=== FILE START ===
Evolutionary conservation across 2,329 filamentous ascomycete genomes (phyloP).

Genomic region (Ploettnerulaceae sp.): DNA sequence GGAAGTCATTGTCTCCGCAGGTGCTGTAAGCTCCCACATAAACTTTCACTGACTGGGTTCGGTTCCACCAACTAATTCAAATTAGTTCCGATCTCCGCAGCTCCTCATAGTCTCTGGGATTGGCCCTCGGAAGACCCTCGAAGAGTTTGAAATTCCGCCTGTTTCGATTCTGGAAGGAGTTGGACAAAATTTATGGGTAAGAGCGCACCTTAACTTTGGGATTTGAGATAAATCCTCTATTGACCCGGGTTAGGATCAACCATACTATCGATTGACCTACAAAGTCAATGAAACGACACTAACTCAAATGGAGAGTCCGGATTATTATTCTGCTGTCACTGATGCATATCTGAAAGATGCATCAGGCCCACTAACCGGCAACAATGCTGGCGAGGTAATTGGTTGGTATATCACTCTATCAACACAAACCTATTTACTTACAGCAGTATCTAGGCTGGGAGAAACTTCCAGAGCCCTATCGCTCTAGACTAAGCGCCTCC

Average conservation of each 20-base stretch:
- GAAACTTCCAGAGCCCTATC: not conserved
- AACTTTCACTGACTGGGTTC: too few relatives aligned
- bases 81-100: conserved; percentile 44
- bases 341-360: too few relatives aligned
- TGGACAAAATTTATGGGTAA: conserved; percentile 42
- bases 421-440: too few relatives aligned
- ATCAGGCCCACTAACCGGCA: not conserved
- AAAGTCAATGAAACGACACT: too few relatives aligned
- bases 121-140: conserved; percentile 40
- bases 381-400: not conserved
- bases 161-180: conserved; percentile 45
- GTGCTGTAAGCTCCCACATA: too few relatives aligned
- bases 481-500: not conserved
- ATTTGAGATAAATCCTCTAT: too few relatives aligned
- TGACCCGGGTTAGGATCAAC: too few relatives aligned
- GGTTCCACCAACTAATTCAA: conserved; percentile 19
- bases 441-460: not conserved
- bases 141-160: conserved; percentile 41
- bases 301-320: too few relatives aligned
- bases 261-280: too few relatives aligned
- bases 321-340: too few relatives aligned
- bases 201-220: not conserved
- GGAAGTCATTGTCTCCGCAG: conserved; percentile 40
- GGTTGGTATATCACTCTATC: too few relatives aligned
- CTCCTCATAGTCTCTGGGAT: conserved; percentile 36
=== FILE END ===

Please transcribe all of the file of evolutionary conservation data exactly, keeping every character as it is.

Evolutionary conservation across 2,329 filamentous ascomycete genomes (phyloP).

Genomic region (Ploettnerulaceae sp.): DNA sequence GGAAGTCATTGTCTCCGCAGGTGCTGTAAGCTCCCACATAAACTTTCACTGACTGGGTTCGGTTCCACCAACTAATTCAAATTAGTTCCGATCTCCGCAGCTCCTCATAGTCTCTGGGATTGGCCCTCGGAAGACCCTCGAAGAGTTTGAAATTCCGCCTGTTTCGATTCTGGAAGGAGTTGGACAAAATTTATGGGTAAGAGCGCACCTTAACTTTGGGATTTGAGATAAATCCTCTATTGACCCGGGTTAGGATCAACCATACTATCGATTGACCTACAAAGTCAATGAAACGACACTAACTCAAATGGAGAGTCCGGATTATTATTCTGCTGTCACTGATGCATATCTGAAAGATGCATCAGGCCCACTAACCGGCAACAATGCTGGCGAGGTAATTGGTTGGTATATCACTCTATCAACACAAACCTATTTACTTACAGCAGTATCTAGGCTGGGAGAAACTTCCAGAGCCCTATCGCTCTAGACTAAGCGCCTCC

Average conservation of each 20-base stretch:
- GAAACTTCCAGAGCCCTATC: not conserved
- AACTTTCACTGACTGGGTTC: too few relatives aligned
- bases 81-100: conserved; percentile 44
- bases 341-360: too few relatives aligned
- TGGACAAAATTTATGGGTAA: conserved; percentile 42
- bases 421-440: too few relatives aligned
- ATCAGGCCCACTAACCGGCA: not conserved
- AAAGTCAATGAAACGACACT: too few relatives aligned
- bases 121-140: conserved; percentile 40
- bases 381-400: not conserved
- bases 161-180: conserved; percentile 45
- GTGCTGTAAGCTCCCACATA: too few relatives aligned
- bases 481-500: not conserved
- ATTTGAGATAAATCCTCTAT: too few relatives aligned
- TGACCCGGGTTAGGATCAAC: too few relatives aligned
- GGTTCCACCAACTAATTCAA: conserved; percentile 19
- bases 441-460: not conserved
- bases 141-160: conserved; percentile 41
- bases 301-320: too few relatives aligned
- bases 261-280: too few relatives aligned
- bases 321-340: too few relatives aligned
- bases 201-220: not conserved
- GGAAGTCATTGTCTCCGCAG: conserved; percentile 40
- GGTTGGTATATCACTCTATC: too few relatives aligned
- CTCCTCATAGTCTCTGGGAT: conserved; percentile 36